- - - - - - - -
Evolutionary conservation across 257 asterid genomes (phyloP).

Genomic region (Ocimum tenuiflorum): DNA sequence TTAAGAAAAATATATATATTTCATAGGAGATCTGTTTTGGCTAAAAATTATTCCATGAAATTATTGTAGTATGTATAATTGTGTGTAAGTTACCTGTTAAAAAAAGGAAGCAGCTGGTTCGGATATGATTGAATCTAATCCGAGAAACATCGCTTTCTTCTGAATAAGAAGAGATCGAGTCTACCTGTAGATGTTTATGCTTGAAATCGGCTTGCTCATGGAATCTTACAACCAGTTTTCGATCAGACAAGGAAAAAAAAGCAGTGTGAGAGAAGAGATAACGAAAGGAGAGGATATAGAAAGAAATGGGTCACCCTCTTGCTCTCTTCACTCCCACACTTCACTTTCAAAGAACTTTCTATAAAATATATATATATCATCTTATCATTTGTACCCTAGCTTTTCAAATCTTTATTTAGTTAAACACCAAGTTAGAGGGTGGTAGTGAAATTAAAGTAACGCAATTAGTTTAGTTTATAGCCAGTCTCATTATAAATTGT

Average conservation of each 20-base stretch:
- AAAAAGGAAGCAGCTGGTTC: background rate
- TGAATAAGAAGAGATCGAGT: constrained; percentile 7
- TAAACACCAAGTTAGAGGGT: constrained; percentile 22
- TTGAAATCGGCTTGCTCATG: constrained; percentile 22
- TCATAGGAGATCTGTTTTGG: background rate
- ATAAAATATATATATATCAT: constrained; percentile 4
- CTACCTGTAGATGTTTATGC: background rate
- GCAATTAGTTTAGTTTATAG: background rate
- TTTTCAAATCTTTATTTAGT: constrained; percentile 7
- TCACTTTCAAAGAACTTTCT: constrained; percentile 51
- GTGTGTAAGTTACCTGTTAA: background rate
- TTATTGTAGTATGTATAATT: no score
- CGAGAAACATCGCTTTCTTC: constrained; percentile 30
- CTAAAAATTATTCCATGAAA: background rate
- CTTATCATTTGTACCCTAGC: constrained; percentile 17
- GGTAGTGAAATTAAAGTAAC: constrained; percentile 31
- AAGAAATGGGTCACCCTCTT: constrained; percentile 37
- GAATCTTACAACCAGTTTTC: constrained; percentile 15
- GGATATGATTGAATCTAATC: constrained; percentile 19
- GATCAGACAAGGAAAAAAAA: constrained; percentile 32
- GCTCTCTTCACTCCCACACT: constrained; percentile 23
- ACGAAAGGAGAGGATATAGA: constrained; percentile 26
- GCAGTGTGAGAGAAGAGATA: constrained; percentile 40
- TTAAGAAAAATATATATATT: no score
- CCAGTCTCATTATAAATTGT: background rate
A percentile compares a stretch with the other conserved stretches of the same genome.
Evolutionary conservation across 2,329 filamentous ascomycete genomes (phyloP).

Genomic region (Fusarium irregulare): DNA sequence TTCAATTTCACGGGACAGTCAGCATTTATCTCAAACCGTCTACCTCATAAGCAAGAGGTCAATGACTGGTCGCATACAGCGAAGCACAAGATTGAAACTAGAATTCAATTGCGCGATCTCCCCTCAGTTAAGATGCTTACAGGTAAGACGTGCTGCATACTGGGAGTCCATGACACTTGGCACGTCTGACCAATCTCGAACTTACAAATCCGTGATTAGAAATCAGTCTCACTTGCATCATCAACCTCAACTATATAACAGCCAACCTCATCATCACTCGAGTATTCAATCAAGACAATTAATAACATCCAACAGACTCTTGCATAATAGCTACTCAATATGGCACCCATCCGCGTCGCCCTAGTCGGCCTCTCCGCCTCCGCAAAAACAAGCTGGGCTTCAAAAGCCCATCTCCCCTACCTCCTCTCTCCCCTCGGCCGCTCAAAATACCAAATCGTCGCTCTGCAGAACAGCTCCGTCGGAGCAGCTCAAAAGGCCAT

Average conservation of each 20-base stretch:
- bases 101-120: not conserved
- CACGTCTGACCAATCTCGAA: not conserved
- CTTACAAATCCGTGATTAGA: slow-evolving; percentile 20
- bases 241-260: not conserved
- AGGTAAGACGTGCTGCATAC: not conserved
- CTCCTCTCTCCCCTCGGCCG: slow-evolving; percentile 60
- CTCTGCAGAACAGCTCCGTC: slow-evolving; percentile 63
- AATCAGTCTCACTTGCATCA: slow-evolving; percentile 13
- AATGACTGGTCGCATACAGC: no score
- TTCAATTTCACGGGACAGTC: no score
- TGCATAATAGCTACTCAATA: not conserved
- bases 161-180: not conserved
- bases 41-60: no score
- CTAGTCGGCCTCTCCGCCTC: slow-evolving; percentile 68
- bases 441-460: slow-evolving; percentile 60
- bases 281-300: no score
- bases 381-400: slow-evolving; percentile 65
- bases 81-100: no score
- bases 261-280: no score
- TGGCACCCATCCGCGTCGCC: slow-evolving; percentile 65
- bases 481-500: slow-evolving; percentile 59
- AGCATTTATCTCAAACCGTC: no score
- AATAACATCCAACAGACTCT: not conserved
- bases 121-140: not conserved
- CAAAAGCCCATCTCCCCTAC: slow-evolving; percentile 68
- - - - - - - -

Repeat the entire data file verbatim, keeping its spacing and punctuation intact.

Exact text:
Evolutionary conservation across 257 asterid genomes (phyloP).

Genomic region (Ocimum tenuiflorum): DNA sequence TTAAGAAAAATATATATATTTCATAGGAGATCTGTTTTGGCTAAAAATTATTCCATGAAATTATTGTAGTATGTATAATTGTGTGTAAGTTACCTGTTAAAAAAAGGAAGCAGCTGGTTCGGATATGATTGAATCTAATCCGAGAAACATCGCTTTCTTCTGAATAAGAAGAGATCGAGTCTACCTGTAGATGTTTATGCTTGAAATCGGCTTGCTCATGGAATCTTACAACCAGTTTTCGATCAGACAAGGAAAAAAAAGCAGTGTGAGAGAAGAGATAACGAAAGGAGAGGATATAGAAAGAAATGGGTCACCCTCTTGCTCTCTTCACTCCCACACTTCACTTTCAAAGAACTTTCTATAAAATATATATATATCATCTTATCATTTGTACCCTAGCTTTTCAAATCTTTATTTAGTTAAACACCAAGTTAGAGGGTGGTAGTGAAATTAAAGTAACGCAATTAGTTTAGTTTATAGCCAGTCTCATTATAAATTGT

Average conservation of each 20-base stretch:
- AAAAAGGAAGCAGCTGGTTC: background rate
- TGAATAAGAAGAGATCGAGT: constrained; percentile 7
- TAAACACCAAGTTAGAGGGT: constrained; percentile 22
- TTGAAATCGGCTTGCTCATG: constrained; percentile 22
- TCATAGGAGATCTGTTTTGG: background rate
- ATAAAATATATATATATCAT: constrained; percentile 4
- CTACCTGTAGATGTTTATGC: background rate
- GCAATTAGTTTAGTTTATAG: background rate
- TTTTCAAATCTTTATTTAGT: constrained; percentile 7
- TCACTTTCAAAGAACTTTCT: constrained; percentile 51
- GTGTGTAAGTTACCTGTTAA: background rate
- TTATTGTAGTATGTATAATT: no score
- CGAGAAACATCGCTTTCTTC: constrained; percentile 30
- CTAAAAATTATTCCATGAAA: background rate
- CTTATCATTTGTACCCTAGC: constrained; percentile 17
- GGTAGTGAAATTAAAGTAAC: constrained; percentile 31
- AAGAAATGGGTCACCCTCTT: constrained; percentile 37
- GAATCTTACAACCAGTTTTC: constrained; percentile 15
- GGATATGATTGAATCTAATC: constrained; percentile 19
- GATCAGACAAGGAAAAAAAA: constrained; percentile 32
- GCTCTCTTCACTCCCACACT: constrained; percentile 23
- ACGAAAGGAGAGGATATAGA: constrained; percentile 26
- GCAGTGTGAGAGAAGAGATA: constrained; percentile 40
- TTAAGAAAAATATATATATT: no score
- CCAGTCTCATTATAAATTGT: background rate
A percentile compares a stretch with the other conserved stretches of the same genome.
Evolutionary conservation across 2,329 filamentous ascomycete genomes (phyloP).

Genomic region (Fusarium irregulare): DNA sequence TTCAATTTCACGGGACAGTCAGCATTTATCTCAAACCGTCTACCTCATAAGCAAGAGGTCAATGACTGGTCGCATACAGCGAAGCACAAGATTGAAACTAGAATTCAATTGCGCGATCTCCCCTCAGTTAAGATGCTTACAGGTAAGACGTGCTGCATACTGGGAGTCCATGACACTTGGCACGTCTGACCAATCTCGAACTTACAAATCCGTGATTAGAAATCAGTCTCACTTGCATCATCAACCTCAACTATATAACAGCCAACCTCATCATCACTCGAGTATTCAATCAAGACAATTAATAACATCCAACAGACTCTTGCATAATAGCTACTCAATATGGCACCCATCCGCGTCGCCCTAGTCGGCCTCTCCGCCTCCGCAAAAACAAGCTGGGCTTCAAAAGCCCATCTCCCCTACCTCCTCTCTCCCCTCGGCCGCTCAAAATACCAAATCGTCGCTCTGCAGAACAGCTCCGTCGGAGCAGCTCAAAAGGCCAT

Average conservation of each 20-base stretch:
- bases 101-120: not conserved
- CACGTCTGACCAATCTCGAA: not conserved
- CTTACAAATCCGTGATTAGA: slow-evolving; percentile 20
- bases 241-260: not conserved
- AGGTAAGACGTGCTGCATAC: not conserved
- CTCCTCTCTCCCCTCGGCCG: slow-evolving; percentile 60
- CTCTGCAGAACAGCTCCGTC: slow-evolving; percentile 63
- AATCAGTCTCACTTGCATCA: slow-evolving; percentile 13
- AATGACTGGTCGCATACAGC: no score
- TTCAATTTCACGGGACAGTC: no score
- TGCATAATAGCTACTCAATA: not conserved
- bases 161-180: not conserved
- bases 41-60: no score
- CTAGTCGGCCTCTCCGCCTC: slow-evolving; percentile 68
- bases 441-460: slow-evolving; percentile 60
- bases 281-300: no score
- bases 381-400: slow-evolving; percentile 65
- bases 81-100: no score
- bases 261-280: no score
- TGGCACCCATCCGCGTCGCC: slow-evolving; percentile 65
- bases 481-500: slow-evolving; percentile 59
- AGCATTTATCTCAAACCGTC: no score
- AATAACATCCAACAGACTCT: not conserved
- bases 121-140: not conserved
- CAAAAGCCCATCTCCCCTAC: slow-evolving; percentile 68